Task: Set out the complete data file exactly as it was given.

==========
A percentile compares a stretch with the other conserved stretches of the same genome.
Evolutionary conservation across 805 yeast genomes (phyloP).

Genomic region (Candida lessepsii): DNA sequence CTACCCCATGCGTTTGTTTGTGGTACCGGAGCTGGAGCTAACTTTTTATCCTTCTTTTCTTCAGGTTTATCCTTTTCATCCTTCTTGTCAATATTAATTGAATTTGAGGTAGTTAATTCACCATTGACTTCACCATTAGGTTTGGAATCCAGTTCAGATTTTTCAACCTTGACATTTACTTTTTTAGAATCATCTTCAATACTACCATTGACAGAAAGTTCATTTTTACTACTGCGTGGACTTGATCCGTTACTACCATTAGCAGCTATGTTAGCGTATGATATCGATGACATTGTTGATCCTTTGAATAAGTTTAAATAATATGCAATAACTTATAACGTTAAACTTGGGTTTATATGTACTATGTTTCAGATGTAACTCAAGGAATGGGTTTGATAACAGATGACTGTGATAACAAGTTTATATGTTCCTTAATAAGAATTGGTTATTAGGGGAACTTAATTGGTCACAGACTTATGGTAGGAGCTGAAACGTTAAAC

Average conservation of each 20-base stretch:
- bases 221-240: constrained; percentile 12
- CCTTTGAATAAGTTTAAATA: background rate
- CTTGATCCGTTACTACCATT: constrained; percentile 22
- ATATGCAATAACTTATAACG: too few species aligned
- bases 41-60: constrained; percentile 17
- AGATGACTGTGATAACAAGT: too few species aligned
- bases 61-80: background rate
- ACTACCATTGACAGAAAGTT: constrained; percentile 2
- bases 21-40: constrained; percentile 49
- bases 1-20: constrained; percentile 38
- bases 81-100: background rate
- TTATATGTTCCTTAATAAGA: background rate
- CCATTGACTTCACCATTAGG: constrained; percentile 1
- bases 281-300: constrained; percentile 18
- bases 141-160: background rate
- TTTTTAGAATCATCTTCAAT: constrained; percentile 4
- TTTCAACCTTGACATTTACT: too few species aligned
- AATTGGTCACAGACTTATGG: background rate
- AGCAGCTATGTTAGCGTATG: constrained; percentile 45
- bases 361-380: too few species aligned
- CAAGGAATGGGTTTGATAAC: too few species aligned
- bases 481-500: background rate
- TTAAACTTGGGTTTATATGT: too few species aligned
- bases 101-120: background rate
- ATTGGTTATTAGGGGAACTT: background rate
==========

A percentile compares a stretch with the other conserved stretches of the same genome.
Evolutionary conservation across 805 yeast genomes (phyloP).

Genomic region (Candida lessepsii): DNA sequence CTACCCCATGCGTTTGTTTGTGGTACCGGAGCTGGAGCTAACTTTTTATCCTTCTTTTCTTCAGGTTTATCCTTTTCATCCTTCTTGTCAATATTAATTGAATTTGAGGTAGTTAATTCACCATTGACTTCACCATTAGGTTTGGAATCCAGTTCAGATTTTTCAACCTTGACATTTACTTTTTTAGAATCATCTTCAATACTACCATTGACAGAAAGTTCATTTTTACTACTGCGTGGACTTGATCCGTTACTACCATTAGCAGCTATGTTAGCGTATGATATCGATGACATTGTTGATCCTTTGAATAAGTTTAAATAATATGCAATAACTTATAACGTTAAACTTGGGTTTATATGTACTATGTTTCAGATGTAACTCAAGGAATGGGTTTGATAACAGATGACTGTGATAACAAGTTTATATGTTCCTTAATAAGAATTGGTTATTAGGGGAACTTAATTGGTCACAGACTTATGGTAGGAGCTGAAACGTTAAAC

Average conservation of each 20-base stretch:
- bases 221-240: constrained; percentile 12
- CCTTTGAATAAGTTTAAATA: background rate
- CTTGATCCGTTACTACCATT: constrained; percentile 22
- ATATGCAATAACTTATAACG: too few species aligned
- bases 41-60: constrained; percentile 17
- AGATGACTGTGATAACAAGT: too few species aligned
- bases 61-80: background rate
- ACTACCATTGACAGAAAGTT: constrained; percentile 2
- bases 21-40: constrained; percentile 49
- bases 1-20: constrained; percentile 38
- bases 81-100: background rate
- TTATATGTTCCTTAATAAGA: background rate
- CCATTGACTTCACCATTAGG: constrained; percentile 1
- bases 281-300: constrained; percentile 18
- bases 141-160: background rate
- TTTTTAGAATCATCTTCAAT: constrained; percentile 4
- TTTCAACCTTGACATTTACT: too few species aligned
- AATTGGTCACAGACTTATGG: background rate
- AGCAGCTATGTTAGCGTATG: constrained; percentile 45
- bases 361-380: too few species aligned
- CAAGGAATGGGTTTGATAAC: too few species aligned
- bases 481-500: background rate
- TTAAACTTGGGTTTATATGT: too few species aligned
- bases 101-120: background rate
- ATTGGTTATTAGGGGAACTT: background rate